Steve Plier, founder of the Alabama Automotive Repair Industry Society of Excellence (ALARISE), told a media source that overall, those shops have reported lower volumes of State Farm work but higher profit margins. “I do believe a couple of the smaller two-man shops that removed themselves from the program have most likely struggled more than the $1 million and up per year repairers, but I believe that has more to do with total volume being down versus simply the State Farm/PartsTrader issue,” says Plier. “Business in the metro Birmingham area since early 2012 (before PartsTrader rolled out) has been what I would consider to be slow across all insurance company lines. In the spring of 2011, central Alabama was hit hard by strong storms, so the volume since late 2011 has not been what I would consider brisk.”
Also quoted was Lloyd Bush, owner of Bush Auto Collision Repair in Gardendale, AL, who said it was a “gut-wrenching decision” to drop Select Service since State Farm accounted for 44 percent of his work, but overall he has come out okay.
“We’ve lost 5 percent of our gross sales, but our net profit has gone up,” said Bush. “We’re able to charge storage, our teardowns aren’t scrutinized and our local State Farm agents are still sending us business. I spoke to them before coming off the program to tell them what was going on, and they agreed with me and said, ‘We don’t send people to you because you’re on the program; we send them to you because we know you’ll fix the car correctly and we won’t have any problems.’”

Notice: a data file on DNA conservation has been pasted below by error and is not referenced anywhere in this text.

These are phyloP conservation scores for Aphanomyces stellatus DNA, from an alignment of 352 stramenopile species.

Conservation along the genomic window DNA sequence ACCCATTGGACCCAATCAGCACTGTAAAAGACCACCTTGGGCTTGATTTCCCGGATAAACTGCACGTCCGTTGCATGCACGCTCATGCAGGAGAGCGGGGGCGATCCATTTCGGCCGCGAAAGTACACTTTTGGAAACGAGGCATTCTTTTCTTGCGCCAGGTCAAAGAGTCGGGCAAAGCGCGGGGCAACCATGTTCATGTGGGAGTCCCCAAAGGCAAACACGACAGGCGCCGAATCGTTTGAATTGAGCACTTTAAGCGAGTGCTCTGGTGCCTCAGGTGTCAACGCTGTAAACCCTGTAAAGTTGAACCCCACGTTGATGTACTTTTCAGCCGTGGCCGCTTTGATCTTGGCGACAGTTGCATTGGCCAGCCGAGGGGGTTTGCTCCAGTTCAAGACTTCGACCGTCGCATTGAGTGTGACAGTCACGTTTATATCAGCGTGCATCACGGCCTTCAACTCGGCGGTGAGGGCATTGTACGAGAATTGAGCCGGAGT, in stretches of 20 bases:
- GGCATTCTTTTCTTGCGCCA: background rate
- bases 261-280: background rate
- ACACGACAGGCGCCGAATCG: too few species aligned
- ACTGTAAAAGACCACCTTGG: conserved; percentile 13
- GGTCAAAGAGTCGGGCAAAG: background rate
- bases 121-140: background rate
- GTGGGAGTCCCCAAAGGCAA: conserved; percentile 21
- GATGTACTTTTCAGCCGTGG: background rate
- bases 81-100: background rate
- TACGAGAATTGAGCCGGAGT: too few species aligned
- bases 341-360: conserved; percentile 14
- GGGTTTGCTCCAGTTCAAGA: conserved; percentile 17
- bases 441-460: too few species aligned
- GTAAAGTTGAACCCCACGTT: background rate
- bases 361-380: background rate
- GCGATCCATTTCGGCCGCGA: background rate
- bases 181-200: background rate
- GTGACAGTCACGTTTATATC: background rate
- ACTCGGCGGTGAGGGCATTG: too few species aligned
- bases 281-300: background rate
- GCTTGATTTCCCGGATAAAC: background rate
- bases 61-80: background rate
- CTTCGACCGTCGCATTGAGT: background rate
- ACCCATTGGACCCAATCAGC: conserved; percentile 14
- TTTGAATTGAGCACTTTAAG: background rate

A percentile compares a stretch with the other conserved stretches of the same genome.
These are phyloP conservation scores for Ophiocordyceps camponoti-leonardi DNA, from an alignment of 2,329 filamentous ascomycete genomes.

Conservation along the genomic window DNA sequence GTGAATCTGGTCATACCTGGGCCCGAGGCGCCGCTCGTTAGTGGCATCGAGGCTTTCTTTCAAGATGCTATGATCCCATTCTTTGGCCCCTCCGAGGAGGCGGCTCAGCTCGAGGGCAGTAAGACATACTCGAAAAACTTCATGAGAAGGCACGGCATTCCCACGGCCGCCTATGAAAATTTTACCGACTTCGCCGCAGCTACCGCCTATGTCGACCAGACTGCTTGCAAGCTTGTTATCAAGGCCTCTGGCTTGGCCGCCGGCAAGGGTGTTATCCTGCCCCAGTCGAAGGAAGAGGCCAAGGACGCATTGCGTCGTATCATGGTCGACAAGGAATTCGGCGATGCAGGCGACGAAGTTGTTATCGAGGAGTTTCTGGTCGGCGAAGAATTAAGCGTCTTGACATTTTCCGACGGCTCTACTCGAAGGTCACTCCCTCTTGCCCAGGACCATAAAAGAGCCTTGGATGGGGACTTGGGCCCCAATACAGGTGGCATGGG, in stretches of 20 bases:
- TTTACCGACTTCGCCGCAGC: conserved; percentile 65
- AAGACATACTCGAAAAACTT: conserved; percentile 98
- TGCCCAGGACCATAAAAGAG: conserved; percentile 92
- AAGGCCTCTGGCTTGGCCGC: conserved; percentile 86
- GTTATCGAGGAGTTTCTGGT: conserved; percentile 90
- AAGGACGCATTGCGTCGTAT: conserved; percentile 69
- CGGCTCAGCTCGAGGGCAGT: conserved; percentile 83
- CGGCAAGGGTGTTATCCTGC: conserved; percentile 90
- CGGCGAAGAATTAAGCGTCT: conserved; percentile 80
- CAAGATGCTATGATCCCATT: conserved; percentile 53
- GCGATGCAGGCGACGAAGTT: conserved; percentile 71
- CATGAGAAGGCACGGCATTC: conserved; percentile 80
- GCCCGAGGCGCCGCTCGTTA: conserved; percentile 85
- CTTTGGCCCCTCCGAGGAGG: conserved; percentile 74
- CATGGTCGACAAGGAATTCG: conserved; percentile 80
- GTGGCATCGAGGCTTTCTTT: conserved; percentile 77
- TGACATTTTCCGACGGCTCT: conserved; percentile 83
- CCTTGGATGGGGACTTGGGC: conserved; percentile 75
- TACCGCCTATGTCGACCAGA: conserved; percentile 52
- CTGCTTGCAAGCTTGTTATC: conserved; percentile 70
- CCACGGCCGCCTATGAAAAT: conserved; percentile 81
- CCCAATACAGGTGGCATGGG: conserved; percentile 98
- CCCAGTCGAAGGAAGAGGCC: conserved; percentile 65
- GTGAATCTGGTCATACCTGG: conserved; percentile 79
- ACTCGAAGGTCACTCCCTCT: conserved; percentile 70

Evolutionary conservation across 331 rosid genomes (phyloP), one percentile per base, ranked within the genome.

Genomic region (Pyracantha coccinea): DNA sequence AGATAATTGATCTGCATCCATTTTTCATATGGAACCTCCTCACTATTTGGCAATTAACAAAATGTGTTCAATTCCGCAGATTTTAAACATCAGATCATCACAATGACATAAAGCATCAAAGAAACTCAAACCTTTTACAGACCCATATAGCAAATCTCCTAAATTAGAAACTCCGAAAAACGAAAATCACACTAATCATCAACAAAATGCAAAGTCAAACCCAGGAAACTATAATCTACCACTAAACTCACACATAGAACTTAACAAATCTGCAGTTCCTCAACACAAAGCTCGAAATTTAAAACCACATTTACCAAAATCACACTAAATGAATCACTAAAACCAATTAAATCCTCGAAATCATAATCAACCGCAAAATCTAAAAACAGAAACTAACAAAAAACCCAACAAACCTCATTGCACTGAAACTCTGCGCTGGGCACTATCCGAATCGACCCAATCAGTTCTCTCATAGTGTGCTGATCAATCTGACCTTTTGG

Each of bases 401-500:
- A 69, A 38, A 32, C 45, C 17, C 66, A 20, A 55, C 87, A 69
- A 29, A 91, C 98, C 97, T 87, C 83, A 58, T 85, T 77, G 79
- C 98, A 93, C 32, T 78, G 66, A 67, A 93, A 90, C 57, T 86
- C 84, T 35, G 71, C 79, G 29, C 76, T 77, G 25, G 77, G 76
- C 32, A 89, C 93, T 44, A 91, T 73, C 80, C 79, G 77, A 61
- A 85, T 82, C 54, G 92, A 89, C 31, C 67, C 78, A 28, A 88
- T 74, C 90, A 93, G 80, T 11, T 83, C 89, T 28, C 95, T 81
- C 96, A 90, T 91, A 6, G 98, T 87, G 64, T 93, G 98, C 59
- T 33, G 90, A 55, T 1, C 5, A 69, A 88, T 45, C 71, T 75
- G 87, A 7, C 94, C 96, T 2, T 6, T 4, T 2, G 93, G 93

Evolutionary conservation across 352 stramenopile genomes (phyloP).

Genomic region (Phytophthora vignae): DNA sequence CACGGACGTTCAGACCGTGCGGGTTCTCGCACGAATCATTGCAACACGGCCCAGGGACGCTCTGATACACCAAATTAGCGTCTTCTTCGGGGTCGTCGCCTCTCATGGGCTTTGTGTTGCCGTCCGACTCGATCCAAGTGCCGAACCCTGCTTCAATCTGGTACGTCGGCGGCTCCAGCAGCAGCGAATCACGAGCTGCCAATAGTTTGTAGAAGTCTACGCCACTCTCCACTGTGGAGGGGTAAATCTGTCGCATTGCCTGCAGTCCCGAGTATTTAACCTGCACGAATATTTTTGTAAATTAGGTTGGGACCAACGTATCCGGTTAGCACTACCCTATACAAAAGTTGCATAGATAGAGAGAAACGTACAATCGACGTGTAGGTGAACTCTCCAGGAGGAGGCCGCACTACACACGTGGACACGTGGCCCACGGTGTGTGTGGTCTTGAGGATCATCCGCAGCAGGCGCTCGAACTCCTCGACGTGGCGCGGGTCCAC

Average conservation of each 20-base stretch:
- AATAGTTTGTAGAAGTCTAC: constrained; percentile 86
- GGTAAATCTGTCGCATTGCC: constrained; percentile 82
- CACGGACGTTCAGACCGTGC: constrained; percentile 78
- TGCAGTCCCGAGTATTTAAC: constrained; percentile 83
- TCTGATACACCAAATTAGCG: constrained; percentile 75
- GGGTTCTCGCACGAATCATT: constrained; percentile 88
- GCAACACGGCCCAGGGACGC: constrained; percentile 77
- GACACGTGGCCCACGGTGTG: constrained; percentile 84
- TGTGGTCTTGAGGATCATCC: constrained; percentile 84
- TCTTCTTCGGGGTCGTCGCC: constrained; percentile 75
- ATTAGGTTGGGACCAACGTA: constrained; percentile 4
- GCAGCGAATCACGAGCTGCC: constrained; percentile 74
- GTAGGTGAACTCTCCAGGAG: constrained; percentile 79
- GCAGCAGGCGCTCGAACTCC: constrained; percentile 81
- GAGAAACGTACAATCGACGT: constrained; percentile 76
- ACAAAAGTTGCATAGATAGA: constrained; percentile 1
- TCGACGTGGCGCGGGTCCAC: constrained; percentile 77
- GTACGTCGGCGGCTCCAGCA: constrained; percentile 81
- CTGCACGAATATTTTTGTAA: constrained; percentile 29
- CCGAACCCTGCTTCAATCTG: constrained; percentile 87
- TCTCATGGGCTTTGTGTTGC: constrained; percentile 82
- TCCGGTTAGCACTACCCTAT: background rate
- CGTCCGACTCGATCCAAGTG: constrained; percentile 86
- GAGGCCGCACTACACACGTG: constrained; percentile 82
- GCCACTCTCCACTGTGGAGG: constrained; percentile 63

Bush attributes the 5-percent loss to steering, mainly customers who have never been to his shop before and make a claim via the call center instead of their agent.
Bush says if faced with the same decision today, he would make the same choice, primarily because of the storage he has been able to charge due to no longer having a contract with State Farm. He also charges for lift time. “The lift wasn’t free, plus one of my men has to do it,” said Bush.